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Primates

Since 1957

Primates is the oldest English-language Primatology journal, published since 1957 by the Japan Monkey Centre (JMC) through Springer in collaboration with Primate Society Japan. The object of this journal is to facilitate the research on the entire aspect of nonhuman primates in connection with man. Museum section of JMC is taking on the role of delegating editorial board members/advisory board members/editor-in-chief, hosting editorial board meeting, and editorial operation of the journal Primates.

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Monkey

The Japan Monkey Centre (JMC) was proud to revive the 're’brand-new journal, Monkey, on June 23, 2016. Monkey was first published in 1957 and was released regularly by the JMC up until 2001. In 2016, the 60th year since the founding of the JMC, the center recommenced publishing the journal newly subtitled as Monkey: From Primatology to Wildlife Science. (Note: this journal is written in Japanese.) The revitalized journal format comprises 20+ pages featuring plenty of color photographs. The new Monkey, with editions appearing quarterly, has become even more fascinating, informative, and fun. To subscribe, and/or for further information, please visit: j-monkey.jp

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From left: Maruko, Mamoru, and Marilyn. Mamoru seems to want to play with Marilyn.
LATEST NEWS

Re-socialization challenge for an adult female chimpanzee Marilyn

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A female chimpanzee called Marilyn, then 22 years old (estimated), was transferred to the Japan Monkey Centre (JMC) in autumn 2011. She was born in a zoo overseas and relocated at a young age to another zoo, which was using chimpanzees in entertainment shows for the public. She grew up, spent her formative years, at this zoo. When she arrived at the JMC, she didn't possess the social skills required to 'be a chimpanzee among other chimpanzees'. For example, she did not know how to greet her group-mates, or how to interact with them properly. Repeated injuries obliged the JMC to suspend Marilyn's group social life temporarily in order to ensure her health and safety.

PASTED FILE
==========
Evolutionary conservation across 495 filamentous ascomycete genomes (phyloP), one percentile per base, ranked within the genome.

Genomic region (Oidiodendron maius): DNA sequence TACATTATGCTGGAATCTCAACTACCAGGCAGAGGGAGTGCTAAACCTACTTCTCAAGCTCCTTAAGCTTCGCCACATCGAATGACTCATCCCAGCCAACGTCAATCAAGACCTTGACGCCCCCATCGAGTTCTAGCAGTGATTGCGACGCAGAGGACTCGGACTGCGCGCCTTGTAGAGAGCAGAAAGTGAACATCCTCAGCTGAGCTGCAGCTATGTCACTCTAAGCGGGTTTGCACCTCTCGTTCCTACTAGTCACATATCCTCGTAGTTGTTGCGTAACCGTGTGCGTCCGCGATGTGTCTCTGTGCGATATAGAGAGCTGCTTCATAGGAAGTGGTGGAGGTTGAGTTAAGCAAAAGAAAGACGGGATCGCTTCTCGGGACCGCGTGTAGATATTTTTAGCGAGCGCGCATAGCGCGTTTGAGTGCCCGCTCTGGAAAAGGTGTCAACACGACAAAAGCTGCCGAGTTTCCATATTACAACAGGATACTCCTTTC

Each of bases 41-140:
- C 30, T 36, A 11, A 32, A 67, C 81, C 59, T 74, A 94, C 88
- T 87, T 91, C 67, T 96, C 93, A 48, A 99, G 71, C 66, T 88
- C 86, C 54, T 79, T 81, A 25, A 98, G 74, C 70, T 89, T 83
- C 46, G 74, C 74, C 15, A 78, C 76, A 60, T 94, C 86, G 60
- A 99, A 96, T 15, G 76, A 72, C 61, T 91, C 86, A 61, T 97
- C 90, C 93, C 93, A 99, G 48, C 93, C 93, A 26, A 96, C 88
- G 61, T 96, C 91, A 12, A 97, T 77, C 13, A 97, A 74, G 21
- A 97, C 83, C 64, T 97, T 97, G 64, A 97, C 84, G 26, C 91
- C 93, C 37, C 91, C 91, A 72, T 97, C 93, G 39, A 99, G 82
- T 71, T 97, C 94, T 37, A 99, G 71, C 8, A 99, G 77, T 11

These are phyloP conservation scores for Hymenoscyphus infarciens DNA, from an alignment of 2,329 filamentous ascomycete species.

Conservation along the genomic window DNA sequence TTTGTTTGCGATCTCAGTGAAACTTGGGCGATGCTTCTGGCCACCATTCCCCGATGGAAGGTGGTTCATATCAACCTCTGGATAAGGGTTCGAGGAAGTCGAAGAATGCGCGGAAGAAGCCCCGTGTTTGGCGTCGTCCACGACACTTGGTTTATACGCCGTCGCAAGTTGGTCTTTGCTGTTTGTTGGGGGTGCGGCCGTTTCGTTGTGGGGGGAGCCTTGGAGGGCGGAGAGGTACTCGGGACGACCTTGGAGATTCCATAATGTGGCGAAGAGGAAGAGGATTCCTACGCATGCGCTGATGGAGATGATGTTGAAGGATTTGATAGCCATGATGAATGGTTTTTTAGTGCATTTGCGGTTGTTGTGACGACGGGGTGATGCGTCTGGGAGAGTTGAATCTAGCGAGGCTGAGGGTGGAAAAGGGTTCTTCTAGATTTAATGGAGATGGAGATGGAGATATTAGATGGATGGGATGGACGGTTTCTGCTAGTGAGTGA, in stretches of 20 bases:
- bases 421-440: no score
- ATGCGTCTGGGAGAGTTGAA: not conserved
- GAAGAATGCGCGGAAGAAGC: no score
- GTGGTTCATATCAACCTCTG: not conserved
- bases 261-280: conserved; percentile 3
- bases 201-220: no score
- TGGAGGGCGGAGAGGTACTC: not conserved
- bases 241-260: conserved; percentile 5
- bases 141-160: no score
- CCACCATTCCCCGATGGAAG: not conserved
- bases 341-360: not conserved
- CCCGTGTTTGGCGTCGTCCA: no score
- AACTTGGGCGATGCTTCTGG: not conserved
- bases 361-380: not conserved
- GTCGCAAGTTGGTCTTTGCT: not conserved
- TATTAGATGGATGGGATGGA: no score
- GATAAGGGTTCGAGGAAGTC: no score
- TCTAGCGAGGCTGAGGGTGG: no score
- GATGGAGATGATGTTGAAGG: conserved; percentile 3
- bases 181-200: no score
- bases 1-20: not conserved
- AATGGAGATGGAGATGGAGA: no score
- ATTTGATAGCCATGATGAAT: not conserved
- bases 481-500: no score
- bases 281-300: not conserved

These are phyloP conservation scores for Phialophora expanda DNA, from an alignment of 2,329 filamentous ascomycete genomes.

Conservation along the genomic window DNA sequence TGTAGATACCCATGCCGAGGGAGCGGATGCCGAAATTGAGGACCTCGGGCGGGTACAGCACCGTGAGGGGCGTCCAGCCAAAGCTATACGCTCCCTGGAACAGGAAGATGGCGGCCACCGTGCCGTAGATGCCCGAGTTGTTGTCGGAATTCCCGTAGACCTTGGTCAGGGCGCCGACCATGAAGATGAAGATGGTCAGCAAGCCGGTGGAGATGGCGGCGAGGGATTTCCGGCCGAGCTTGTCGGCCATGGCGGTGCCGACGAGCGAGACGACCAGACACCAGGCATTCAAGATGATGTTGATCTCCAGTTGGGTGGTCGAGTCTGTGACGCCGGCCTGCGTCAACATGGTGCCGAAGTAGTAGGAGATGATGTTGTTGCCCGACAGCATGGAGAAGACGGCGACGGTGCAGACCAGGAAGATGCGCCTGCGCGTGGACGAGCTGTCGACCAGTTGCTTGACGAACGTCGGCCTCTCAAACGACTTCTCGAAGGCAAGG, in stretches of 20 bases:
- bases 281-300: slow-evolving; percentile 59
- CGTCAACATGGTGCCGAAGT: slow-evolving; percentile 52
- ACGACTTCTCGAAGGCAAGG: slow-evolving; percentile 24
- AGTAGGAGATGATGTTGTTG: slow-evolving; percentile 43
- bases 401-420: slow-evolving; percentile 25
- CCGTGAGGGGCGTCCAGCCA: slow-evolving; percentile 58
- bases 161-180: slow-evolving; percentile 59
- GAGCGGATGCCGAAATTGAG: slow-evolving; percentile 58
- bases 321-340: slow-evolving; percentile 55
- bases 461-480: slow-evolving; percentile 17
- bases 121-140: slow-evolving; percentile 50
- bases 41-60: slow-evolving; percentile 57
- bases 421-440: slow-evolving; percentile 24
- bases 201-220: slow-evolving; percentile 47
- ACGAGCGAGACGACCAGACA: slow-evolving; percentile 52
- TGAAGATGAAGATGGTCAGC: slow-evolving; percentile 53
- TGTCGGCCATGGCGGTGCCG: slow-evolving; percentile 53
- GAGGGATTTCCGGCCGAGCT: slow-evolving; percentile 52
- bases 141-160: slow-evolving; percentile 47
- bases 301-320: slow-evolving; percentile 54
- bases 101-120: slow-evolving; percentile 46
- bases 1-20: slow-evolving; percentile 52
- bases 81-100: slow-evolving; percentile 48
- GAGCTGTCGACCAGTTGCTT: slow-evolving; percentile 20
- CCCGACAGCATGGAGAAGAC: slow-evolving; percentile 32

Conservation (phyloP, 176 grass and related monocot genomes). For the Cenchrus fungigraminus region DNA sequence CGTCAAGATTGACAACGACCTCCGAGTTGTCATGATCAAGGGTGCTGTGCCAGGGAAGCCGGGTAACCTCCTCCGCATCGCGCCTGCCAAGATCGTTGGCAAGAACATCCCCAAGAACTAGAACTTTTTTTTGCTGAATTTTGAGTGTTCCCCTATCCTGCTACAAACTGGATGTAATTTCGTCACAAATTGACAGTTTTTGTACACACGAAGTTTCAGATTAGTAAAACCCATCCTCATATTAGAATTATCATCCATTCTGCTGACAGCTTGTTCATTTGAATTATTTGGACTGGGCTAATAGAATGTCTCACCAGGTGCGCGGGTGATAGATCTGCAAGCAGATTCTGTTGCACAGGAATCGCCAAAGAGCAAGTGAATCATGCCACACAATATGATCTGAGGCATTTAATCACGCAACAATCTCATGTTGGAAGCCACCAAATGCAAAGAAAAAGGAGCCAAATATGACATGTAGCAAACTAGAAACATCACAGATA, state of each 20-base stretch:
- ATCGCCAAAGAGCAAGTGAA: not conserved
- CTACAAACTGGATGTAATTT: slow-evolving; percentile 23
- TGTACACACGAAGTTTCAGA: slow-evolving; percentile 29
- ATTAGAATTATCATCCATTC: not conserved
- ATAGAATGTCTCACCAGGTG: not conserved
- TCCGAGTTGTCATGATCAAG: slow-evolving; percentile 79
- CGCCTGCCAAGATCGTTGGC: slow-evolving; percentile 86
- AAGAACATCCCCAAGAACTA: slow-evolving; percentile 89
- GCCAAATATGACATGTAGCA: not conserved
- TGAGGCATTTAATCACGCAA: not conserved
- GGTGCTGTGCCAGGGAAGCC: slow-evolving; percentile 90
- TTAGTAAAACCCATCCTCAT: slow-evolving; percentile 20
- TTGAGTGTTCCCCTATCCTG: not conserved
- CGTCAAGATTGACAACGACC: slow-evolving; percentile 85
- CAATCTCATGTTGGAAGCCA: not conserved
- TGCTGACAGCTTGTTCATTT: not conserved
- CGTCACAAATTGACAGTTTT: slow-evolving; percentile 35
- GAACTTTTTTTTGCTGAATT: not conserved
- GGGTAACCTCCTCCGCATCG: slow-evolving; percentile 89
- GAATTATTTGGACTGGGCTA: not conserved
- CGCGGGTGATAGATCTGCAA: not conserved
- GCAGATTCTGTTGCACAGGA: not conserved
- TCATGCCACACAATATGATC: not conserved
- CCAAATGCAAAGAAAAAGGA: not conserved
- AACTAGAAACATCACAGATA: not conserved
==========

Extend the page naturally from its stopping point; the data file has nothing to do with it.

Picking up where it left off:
However, it is vital for chimpanzees, as very social beings, to be given the opportunity and encouraged to interact socially with other chimpanzees. The JMC staff did not give up hope of being able to provide the social life that every chimpanzee deserves. This is especially important because chimpanzees are very intelligent and have a life expectancy of over 50 years in a captive environment.

A year and a half has passed since the JMC started the re-socialization challenge. Thanks to the devoted efforts of our highly skilled staff, Marilyn has made forward progress gradually, step-by-step. Marilyn now sometimes gives friendly gestures towards her group mates, especially to Marco and Mamoru (Mamoru is Marco's son, born in 2014). They have got used to spending time together, a little bit at a time. Mamoru sometimes invites Marilyn to play with her, though Marilyn still tends to hold back. Marilyn and Mamoru sometimes play together in front of Marco. Yesterday evening, we had some good news: a JMC staff-member saw Marco and Marilyn make eye contact, looking into each other's eyes and grooming each other. Marco has previously been observed to groom Marilyn. However, this was the very first time that we have been able to confirm that Marilyn groomed Marco in return! The JMC continues to be committed to encouragibng social interaction among all JMC chimpanzees.

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Our Residents

Over Sixty Different Species, Over Nine Hundred Individuals

The Japan Monkey Centre (JMC) exhibits the largest number of nonhuman primate species in the world - ranging from pygmy marmosets to gorillas.

Come and meet us

Monkey Valley

Japanese Macaques Macaca fuscata yakui

Japanese macaques show the behavior of washing sweet potatoes and other food in the stream in Monkey Valley. They put the sweet potatoes inside the water, and rub them against the rocks. They would do it several times during the whole eating procedure. They also show this behavior with other food including apples.

Sweet potato washing in Japanese macaques was first observed in a natural troop in Koshima Islet, Japan, and was regarded as a pre-cultural behavior (Kawai, 1965; Hirata et al., 2001). Though rubbing behavior is quite common in macaques (Torigoe, 1985), the behavior of rubbing objects inside the water which the monkeys in JMC show is rare and interesting. The interesting behavior could be easily observed when monkeys are given food: The feeding time is 3:30 - 4:00 pm. Please come and enjoy!

Ring-tailed Lemur Lemur catta